“And they have given up on NaAgu,” he finished there for the moment. And he watched as it slowly dawned on the Naakon that their life, Kunyino’s heritage, was under threat.

“We will fight for Kunyino,” one stood up and several joined him their anger returning.

“How?” answered Nordon confrontationally “There are many miners. These miners have families and they need what the miners can bring home for them. And if there are not enough miners then the companies will bring security. And the purpose of this security is to protect the miners – at whatever cost. And elsewhere lives have been lost.

“If you fight you lose,” warned Nordon. “Please don’t get me wrong, I am not saying “don’t fight” but you will lose.”

“This lady, this government stooge,” he pointed demonstrably at her “has come to find a solution that does not involve violence. The companies don’t care about violence, they want and will get the metal. But the job of government is to try and prevent violence. If this is what you want she can help. “I have told you what she won’t tell you,” he finished “this department has no power, are willing to help a little so long as the companies get their metal. And if she is not successful you will die. This is the truth. Get angry – however you want, but this is the truth.” He sat down.


Lines on Colwil maps were drawn depending on the mines. Some cooperating Naakon got deeds for their land and others died, whilst homes were demolished, many families were moved, and slowly what had once been Kunyino’s grace and the home of NaAgu became a land ravaged in places by commsets.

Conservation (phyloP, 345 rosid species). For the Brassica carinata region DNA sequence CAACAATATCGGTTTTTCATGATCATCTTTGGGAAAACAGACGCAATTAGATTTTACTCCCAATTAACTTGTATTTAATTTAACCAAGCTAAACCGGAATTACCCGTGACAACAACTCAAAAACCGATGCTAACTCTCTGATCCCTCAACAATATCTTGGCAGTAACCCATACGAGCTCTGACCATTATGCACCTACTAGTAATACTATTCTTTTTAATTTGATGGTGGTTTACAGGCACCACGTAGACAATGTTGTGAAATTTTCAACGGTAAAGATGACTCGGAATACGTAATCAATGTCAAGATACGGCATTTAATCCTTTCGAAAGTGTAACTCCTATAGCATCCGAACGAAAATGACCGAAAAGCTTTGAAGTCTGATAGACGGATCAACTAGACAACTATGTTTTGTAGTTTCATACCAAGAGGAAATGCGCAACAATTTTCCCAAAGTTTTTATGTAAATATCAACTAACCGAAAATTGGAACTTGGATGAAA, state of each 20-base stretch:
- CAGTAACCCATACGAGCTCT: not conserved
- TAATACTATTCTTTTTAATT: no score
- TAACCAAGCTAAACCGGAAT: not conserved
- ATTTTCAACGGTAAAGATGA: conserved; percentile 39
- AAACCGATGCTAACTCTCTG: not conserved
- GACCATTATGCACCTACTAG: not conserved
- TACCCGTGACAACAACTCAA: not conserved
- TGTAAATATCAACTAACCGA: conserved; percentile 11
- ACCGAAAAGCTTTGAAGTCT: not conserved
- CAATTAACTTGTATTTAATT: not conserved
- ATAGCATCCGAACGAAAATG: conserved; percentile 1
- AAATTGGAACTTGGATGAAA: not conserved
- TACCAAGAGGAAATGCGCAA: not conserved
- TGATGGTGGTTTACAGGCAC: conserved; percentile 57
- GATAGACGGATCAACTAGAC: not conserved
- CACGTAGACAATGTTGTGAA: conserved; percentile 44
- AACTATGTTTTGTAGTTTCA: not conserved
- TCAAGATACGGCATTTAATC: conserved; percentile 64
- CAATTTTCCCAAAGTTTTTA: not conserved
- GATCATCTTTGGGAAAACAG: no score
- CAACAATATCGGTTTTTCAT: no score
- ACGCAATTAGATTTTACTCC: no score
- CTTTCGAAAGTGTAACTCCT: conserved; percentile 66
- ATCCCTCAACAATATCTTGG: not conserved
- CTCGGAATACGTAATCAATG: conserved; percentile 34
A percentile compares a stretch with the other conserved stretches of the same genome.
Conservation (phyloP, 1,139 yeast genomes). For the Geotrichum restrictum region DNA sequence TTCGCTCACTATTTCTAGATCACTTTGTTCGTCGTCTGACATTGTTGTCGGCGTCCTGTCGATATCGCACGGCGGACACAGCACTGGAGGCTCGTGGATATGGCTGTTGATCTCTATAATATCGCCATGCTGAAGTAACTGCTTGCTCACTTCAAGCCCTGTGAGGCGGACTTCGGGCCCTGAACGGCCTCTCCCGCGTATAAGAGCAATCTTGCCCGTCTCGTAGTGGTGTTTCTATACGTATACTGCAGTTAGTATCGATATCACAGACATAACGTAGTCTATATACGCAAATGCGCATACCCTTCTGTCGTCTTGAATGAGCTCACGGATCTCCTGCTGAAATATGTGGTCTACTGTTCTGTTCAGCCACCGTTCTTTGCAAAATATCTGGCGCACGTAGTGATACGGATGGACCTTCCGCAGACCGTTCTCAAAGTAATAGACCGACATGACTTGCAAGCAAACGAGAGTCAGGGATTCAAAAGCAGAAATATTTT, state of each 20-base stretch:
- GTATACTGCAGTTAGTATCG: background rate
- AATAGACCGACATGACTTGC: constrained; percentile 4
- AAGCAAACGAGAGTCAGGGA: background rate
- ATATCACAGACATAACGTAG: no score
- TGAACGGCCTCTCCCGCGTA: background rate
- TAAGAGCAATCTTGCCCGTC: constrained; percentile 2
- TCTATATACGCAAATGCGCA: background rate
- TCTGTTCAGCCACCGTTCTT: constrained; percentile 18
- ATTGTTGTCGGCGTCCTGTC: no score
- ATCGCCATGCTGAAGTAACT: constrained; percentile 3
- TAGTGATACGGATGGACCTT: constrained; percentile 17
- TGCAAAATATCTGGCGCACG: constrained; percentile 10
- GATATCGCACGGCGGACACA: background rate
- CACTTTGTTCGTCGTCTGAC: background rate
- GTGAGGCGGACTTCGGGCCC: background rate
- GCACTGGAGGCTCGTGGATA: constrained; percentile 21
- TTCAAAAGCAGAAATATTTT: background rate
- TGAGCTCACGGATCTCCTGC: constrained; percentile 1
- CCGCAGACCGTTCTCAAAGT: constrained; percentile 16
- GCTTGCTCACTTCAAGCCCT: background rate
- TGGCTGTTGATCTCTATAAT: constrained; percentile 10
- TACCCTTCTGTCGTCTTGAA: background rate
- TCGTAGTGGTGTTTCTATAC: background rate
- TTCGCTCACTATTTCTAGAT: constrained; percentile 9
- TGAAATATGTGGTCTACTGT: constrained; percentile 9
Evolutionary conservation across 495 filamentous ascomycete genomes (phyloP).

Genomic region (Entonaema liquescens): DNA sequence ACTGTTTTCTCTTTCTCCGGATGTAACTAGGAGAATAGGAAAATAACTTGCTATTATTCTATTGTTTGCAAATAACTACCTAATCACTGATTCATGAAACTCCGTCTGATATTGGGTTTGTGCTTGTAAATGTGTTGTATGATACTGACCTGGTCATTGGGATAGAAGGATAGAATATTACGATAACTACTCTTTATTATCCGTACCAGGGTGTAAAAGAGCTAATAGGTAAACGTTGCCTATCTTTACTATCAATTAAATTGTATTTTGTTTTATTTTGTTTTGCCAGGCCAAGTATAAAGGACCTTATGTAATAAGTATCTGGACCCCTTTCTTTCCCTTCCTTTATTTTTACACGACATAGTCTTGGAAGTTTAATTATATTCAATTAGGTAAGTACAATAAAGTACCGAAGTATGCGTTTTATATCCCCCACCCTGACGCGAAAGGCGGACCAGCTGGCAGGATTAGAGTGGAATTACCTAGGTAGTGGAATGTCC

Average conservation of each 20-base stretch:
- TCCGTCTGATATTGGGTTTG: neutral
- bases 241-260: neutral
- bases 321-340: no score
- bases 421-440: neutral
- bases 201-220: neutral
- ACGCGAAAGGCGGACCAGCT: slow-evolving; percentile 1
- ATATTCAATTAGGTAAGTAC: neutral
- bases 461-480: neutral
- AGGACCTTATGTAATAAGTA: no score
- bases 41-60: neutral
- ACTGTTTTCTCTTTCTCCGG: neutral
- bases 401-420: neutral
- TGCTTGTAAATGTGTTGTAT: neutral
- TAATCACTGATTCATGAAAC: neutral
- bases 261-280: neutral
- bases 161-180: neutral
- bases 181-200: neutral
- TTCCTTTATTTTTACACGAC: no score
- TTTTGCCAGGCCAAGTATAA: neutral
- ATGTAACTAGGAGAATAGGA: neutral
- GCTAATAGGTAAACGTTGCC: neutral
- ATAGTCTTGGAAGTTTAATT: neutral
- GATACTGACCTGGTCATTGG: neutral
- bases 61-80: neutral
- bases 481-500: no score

“Africa was once the birth of civilisation. In places it was the birth of genuine democracy. For centuries life ticked on there. It was not always peaceful as tribe fought tribe but there was a flourishing life there – whilst in Europe there were dark ages and the US was still indigenous. Changes started in Spain when they went to the Americas and plundered its gold. Wars were fought in Europe and Britain controlled the gold. With gold British society changed and there grew a need for resources, resources that were available in Africa.

“Meanwhile in China they had developed gunpowder which was traded with the British who then brought the gun to Africa. The British needed farmers in their colonies so they started the slave trade where African farmers then worked the land. Gradually most of the young dynamic people of Africa had been transported halfway across the world to develop resources and bring wealth to the British.

“However the British still need the resources in Africa to work their mines and grow their produce. Why would the Africans work for them? African life had survived for centuries through trade and barter but the British need a way of making these people work for them. So they introduced taxes. By taxing this meant that people needed money to pay taxes. Slowly this meant that Africans had to end the barter economy that had helped civilisations survive, and had now to work for the man to pay the man’s taxes.”

The Annals of Samsarapho – Divide and Rule Colonialism